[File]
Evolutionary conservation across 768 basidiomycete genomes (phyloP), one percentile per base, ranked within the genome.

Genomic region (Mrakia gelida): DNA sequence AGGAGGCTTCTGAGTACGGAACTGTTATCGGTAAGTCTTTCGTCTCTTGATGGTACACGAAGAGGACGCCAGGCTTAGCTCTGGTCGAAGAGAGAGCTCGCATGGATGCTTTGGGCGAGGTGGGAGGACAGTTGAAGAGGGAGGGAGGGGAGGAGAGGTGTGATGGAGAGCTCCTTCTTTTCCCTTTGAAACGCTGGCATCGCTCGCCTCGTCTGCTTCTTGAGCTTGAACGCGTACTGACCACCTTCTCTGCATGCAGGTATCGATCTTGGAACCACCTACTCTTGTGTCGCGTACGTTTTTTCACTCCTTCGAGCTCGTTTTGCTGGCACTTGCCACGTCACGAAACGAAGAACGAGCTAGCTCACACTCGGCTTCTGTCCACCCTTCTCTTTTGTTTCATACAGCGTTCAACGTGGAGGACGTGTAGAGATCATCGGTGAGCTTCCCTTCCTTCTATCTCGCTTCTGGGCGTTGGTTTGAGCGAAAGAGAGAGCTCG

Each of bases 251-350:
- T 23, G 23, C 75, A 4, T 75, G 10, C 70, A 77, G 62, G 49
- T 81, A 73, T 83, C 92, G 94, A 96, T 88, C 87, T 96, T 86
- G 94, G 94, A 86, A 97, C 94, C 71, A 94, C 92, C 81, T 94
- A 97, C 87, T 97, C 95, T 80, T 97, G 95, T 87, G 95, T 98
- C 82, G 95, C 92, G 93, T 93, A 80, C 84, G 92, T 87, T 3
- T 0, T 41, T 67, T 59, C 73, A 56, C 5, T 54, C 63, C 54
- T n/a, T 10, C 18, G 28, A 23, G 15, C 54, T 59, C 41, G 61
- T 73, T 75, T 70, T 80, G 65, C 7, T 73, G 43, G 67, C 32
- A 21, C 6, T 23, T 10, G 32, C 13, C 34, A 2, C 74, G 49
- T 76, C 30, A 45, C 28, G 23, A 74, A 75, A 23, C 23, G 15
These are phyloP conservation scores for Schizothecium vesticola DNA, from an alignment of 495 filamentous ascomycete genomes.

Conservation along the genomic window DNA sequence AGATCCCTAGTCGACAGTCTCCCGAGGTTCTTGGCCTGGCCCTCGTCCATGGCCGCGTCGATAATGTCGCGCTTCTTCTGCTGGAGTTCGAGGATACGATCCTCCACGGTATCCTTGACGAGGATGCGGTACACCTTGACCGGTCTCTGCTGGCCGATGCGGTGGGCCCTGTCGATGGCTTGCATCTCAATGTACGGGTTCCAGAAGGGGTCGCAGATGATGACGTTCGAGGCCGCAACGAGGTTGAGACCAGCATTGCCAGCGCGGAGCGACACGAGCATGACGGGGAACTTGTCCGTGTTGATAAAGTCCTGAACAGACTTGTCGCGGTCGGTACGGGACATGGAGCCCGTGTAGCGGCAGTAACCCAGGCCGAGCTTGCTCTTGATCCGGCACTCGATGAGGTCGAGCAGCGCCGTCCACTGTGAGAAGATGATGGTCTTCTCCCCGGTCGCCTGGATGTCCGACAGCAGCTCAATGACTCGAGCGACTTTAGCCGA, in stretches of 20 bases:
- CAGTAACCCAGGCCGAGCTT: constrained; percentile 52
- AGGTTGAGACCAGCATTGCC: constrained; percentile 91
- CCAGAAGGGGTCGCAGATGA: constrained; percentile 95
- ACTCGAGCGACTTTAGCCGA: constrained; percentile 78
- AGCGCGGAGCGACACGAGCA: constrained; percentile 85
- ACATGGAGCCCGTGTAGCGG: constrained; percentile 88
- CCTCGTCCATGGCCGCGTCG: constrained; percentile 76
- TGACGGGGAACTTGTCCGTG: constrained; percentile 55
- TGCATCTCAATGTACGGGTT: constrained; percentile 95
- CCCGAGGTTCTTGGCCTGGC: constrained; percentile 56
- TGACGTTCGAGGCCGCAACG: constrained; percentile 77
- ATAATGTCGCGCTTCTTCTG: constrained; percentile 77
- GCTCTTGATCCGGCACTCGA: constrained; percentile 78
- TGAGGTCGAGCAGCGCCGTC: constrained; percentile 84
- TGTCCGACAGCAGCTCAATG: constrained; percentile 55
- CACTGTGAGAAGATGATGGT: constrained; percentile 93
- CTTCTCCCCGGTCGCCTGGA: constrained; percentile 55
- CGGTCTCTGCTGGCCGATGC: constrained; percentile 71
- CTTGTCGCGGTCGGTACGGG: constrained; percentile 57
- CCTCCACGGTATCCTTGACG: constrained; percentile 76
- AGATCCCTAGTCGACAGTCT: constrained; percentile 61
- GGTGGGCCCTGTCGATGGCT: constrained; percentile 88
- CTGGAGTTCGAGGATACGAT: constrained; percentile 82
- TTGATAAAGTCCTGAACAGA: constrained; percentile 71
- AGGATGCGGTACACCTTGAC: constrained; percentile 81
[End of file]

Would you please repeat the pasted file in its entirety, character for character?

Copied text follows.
Evolutionary conservation across 768 basidiomycete genomes (phyloP), one percentile per base, ranked within the genome.

Genomic region (Mrakia gelida): DNA sequence AGGAGGCTTCTGAGTACGGAACTGTTATCGGTAAGTCTTTCGTCTCTTGATGGTACACGAAGAGGACGCCAGGCTTAGCTCTGGTCGAAGAGAGAGCTCGCATGGATGCTTTGGGCGAGGTGGGAGGACAGTTGAAGAGGGAGGGAGGGGAGGAGAGGTGTGATGGAGAGCTCCTTCTTTTCCCTTTGAAACGCTGGCATCGCTCGCCTCGTCTGCTTCTTGAGCTTGAACGCGTACTGACCACCTTCTCTGCATGCAGGTATCGATCTTGGAACCACCTACTCTTGTGTCGCGTACGTTTTTTCACTCCTTCGAGCTCGTTTTGCTGGCACTTGCCACGTCACGAAACGAAGAACGAGCTAGCTCACACTCGGCTTCTGTCCACCCTTCTCTTTTGTTTCATACAGCGTTCAACGTGGAGGACGTGTAGAGATCATCGGTGAGCTTCCCTTCCTTCTATCTCGCTTCTGGGCGTTGGTTTGAGCGAAAGAGAGAGCTCG

Each of bases 251-350:
- T 23, G 23, C 75, A 4, T 75, G 10, C 70, A 77, G 62, G 49
- T 81, A 73, T 83, C 92, G 94, A 96, T 88, C 87, T 96, T 86
- G 94, G 94, A 86, A 97, C 94, C 71, A 94, C 92, C 81, T 94
- A 97, C 87, T 97, C 95, T 80, T 97, G 95, T 87, G 95, T 98
- C 82, G 95, C 92, G 93, T 93, A 80, C 84, G 92, T 87, T 3
- T 0, T 41, T 67, T 59, C 73, A 56, C 5, T 54, C 63, C 54
- T n/a, T 10, C 18, G 28, A 23, G 15, C 54, T 59, C 41, G 61
- T 73, T 75, T 70, T 80, G 65, C 7, T 73, G 43, G 67, C 32
- A 21, C 6, T 23, T 10, G 32, C 13, C 34, A 2, C 74, G 49
- T 76, C 30, A 45, C 28, G 23, A 74, A 75, A 23, C 23, G 15
These are phyloP conservation scores for Schizothecium vesticola DNA, from an alignment of 495 filamentous ascomycete genomes.

Conservation along the genomic window DNA sequence AGATCCCTAGTCGACAGTCTCCCGAGGTTCTTGGCCTGGCCCTCGTCCATGGCCGCGTCGATAATGTCGCGCTTCTTCTGCTGGAGTTCGAGGATACGATCCTCCACGGTATCCTTGACGAGGATGCGGTACACCTTGACCGGTCTCTGCTGGCCGATGCGGTGGGCCCTGTCGATGGCTTGCATCTCAATGTACGGGTTCCAGAAGGGGTCGCAGATGATGACGTTCGAGGCCGCAACGAGGTTGAGACCAGCATTGCCAGCGCGGAGCGACACGAGCATGACGGGGAACTTGTCCGTGTTGATAAAGTCCTGAACAGACTTGTCGCGGTCGGTACGGGACATGGAGCCCGTGTAGCGGCAGTAACCCAGGCCGAGCTTGCTCTTGATCCGGCACTCGATGAGGTCGAGCAGCGCCGTCCACTGTGAGAAGATGATGGTCTTCTCCCCGGTCGCCTGGATGTCCGACAGCAGCTCAATGACTCGAGCGACTTTAGCCGA, in stretches of 20 bases:
- CAGTAACCCAGGCCGAGCTT: constrained; percentile 52
- AGGTTGAGACCAGCATTGCC: constrained; percentile 91
- CCAGAAGGGGTCGCAGATGA: constrained; percentile 95
- ACTCGAGCGACTTTAGCCGA: constrained; percentile 78
- AGCGCGGAGCGACACGAGCA: constrained; percentile 85
- ACATGGAGCCCGTGTAGCGG: constrained; percentile 88
- CCTCGTCCATGGCCGCGTCG: constrained; percentile 76
- TGACGGGGAACTTGTCCGTG: constrained; percentile 55
- TGCATCTCAATGTACGGGTT: constrained; percentile 95
- CCCGAGGTTCTTGGCCTGGC: constrained; percentile 56
- TGACGTTCGAGGCCGCAACG: constrained; percentile 77
- ATAATGTCGCGCTTCTTCTG: constrained; percentile 77
- GCTCTTGATCCGGCACTCGA: constrained; percentile 78
- TGAGGTCGAGCAGCGCCGTC: constrained; percentile 84
- TGTCCGACAGCAGCTCAATG: constrained; percentile 55
- CACTGTGAGAAGATGATGGT: constrained; percentile 93
- CTTCTCCCCGGTCGCCTGGA: constrained; percentile 55
- CGGTCTCTGCTGGCCGATGC: constrained; percentile 71
- CTTGTCGCGGTCGGTACGGG: constrained; percentile 57
- CCTCCACGGTATCCTTGACG: constrained; percentile 76
- AGATCCCTAGTCGACAGTCT: constrained; percentile 61
- GGTGGGCCCTGTCGATGGCT: constrained; percentile 88
- CTGGAGTTCGAGGATACGAT: constrained; percentile 82
- TTGATAAAGTCCTGAACAGA: constrained; percentile 71
- AGGATGCGGTACACCTTGAC: constrained; percentile 81